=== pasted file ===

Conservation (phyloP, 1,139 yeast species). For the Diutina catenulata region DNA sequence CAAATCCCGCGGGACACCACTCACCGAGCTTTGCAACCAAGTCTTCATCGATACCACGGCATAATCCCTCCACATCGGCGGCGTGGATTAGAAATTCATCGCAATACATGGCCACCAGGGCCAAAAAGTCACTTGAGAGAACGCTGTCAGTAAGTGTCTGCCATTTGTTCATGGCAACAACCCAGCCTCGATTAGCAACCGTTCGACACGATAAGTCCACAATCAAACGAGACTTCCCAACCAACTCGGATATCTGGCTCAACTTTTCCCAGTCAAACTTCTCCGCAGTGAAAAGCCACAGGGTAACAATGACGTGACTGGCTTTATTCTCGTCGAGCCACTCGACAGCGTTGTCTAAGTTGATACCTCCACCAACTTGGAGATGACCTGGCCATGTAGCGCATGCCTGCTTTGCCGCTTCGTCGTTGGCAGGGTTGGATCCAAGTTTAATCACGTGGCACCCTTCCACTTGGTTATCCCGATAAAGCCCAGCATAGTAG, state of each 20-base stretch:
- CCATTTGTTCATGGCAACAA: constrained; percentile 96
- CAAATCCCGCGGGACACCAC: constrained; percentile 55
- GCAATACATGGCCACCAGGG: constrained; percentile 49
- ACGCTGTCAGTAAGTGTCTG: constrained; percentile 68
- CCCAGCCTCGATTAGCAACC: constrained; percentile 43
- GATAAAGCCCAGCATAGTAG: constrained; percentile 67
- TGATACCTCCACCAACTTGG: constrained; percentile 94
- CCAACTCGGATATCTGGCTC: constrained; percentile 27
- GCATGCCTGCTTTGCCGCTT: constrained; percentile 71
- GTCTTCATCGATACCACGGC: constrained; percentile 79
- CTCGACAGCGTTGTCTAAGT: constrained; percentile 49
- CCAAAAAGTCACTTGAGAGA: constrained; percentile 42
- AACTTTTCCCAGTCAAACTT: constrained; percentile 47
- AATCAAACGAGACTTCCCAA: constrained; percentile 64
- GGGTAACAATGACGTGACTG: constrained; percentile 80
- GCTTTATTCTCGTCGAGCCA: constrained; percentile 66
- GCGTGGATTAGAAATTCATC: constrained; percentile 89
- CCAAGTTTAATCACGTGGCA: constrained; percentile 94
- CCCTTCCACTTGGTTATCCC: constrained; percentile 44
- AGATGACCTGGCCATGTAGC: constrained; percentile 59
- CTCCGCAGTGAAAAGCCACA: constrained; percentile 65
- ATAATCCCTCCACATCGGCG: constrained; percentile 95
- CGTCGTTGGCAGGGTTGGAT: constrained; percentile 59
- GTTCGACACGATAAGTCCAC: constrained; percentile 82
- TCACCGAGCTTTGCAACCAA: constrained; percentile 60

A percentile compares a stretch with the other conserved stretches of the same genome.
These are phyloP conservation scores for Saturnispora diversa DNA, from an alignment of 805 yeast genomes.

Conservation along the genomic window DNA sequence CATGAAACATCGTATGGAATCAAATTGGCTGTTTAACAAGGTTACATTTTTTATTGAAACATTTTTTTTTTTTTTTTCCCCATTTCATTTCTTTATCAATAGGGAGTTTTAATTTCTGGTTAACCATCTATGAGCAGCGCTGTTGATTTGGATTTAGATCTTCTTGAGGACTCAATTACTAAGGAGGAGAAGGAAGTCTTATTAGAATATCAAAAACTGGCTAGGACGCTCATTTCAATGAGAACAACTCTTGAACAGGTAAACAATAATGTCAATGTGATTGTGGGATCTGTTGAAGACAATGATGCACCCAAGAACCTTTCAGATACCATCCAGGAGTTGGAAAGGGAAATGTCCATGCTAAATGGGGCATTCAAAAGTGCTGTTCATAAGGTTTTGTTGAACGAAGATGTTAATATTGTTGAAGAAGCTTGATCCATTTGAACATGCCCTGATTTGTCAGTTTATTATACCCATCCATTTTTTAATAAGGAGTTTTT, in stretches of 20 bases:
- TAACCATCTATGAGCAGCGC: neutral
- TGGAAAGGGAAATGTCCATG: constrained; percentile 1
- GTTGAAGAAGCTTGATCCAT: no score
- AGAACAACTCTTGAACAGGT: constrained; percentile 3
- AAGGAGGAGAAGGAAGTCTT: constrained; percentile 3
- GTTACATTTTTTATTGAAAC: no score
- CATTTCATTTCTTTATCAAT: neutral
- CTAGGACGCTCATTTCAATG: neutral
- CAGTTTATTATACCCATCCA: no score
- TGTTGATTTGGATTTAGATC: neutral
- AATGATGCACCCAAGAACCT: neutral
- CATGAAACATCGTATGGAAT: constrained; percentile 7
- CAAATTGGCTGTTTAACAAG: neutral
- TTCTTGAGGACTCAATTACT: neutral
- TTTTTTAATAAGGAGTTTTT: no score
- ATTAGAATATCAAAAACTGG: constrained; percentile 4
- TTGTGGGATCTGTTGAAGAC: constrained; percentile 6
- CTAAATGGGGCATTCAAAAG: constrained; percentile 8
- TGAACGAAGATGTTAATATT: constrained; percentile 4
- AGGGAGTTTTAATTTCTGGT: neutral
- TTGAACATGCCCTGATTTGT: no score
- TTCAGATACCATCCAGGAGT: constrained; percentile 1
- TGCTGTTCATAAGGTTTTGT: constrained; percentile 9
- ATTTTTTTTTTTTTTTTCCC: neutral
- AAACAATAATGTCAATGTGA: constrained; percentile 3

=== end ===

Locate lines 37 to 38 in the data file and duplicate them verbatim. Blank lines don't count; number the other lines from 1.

- CTAGGACGCTCATTTCAATG: neutral
- CAGTTTATTATACCCATCCA: no score